“I heard that there is a living god of safe childbirth in the Nakayama family.”
“It seems that Nakayama’s wife is a true god.”
“We will ask her for help when we give birth.”
Miki’s mysterious powers gained a reputation among pregnant women, which led to the spread of Miki’s reputation and teachings. Many people came to visit the Nakayama family one after another, hoping to receive Miki’s magical power, including those who were anxious before their first childbirth, those who were bedridden after childbirth, and pregnant women suffering from severe morning sickness.
One day, Miki was asked the following question.
“Is the power of your God only for safe delivery?”
“No, He’s not.
He’s a god who cures all illnesses.”
In fact, Miki’s healing powers were not limited to safe childbirth. She is said to have quickly cured toothaches, stomach ailments, asthma, and even serious illnesses that even doctors couldn’t treat. Although healing, Miki did not pray for the sick like a traditional practitioner, but only preached god’s way to the sick. Nevertheless, even those who were seriously ill somehow recovered completely.
However, because Miki taught her followers that it was not necessary to receive prayers by priests or treatment of illness by doctors to cure illness, the priests of the Yamato Shrine, local priests, and village doctors began to come to her for argument, and she eventually came under a crackdown by the police.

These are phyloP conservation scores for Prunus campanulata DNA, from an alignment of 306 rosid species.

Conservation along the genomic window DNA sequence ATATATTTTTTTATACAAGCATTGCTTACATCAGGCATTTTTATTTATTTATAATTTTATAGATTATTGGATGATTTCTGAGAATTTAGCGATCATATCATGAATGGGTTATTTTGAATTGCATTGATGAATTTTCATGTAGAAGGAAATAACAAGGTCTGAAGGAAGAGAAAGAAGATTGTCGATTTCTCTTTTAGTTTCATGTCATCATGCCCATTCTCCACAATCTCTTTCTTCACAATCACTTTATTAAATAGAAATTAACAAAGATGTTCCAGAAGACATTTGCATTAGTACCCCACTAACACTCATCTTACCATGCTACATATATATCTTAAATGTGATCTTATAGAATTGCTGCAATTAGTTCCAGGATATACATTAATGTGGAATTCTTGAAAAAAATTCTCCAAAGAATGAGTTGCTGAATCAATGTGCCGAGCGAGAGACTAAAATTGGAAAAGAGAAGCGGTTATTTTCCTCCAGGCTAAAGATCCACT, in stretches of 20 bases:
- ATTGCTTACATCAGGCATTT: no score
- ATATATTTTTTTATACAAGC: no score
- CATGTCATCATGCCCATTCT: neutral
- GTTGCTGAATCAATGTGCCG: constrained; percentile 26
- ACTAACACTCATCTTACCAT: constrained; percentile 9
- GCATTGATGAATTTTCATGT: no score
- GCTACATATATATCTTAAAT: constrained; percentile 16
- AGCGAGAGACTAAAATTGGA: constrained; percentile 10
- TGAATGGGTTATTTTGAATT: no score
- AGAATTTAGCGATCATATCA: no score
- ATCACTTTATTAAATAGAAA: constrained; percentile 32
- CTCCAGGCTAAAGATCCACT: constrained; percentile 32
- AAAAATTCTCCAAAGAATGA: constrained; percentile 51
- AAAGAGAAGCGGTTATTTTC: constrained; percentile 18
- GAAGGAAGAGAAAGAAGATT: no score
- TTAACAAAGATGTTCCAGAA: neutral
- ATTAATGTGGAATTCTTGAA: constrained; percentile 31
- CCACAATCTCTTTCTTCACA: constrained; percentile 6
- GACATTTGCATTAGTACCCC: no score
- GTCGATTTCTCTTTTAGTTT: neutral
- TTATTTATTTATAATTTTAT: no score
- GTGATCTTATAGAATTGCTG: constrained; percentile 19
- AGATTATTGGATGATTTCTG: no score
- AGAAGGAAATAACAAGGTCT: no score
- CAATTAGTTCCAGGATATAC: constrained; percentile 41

From 1866 to 1875, Miki taught the Mikagura-uta, the songs of Tenrikyo’s liturgy, the Service. From 1869 to 1882, Miki composed what would later be called the Ofudesaki, a Tenrikyo scripture believed to contain her divine revelations.
However, since that time, the government authorities have again been actively controlling the activities of Miki and her followers, confiscating their sacred objects and forcing them to sign a pledge to cease their religious beliefs. Nevertheless, Miki persisted in her divine belief, and in 1875 she was summoned by the Nara Prefectural Government and detained along with Shuji and others.
Thereafter, not only Miki but also her followers and family members were frequently detained by the authorities, and in 1886, Miki was detained for the last 12 days of her life, known as her “last hardship”.
In order to avoid such oppression, old followers launched a campaign for official recognition of the establishment of a Tenrikyo church, but Miki continued to strongly oppose the establishment of a church, and died on February 18, 1887, at around 2:00 p.m. at the age of 88.
Published on April 10, 2022
Written by OTAKUPAPA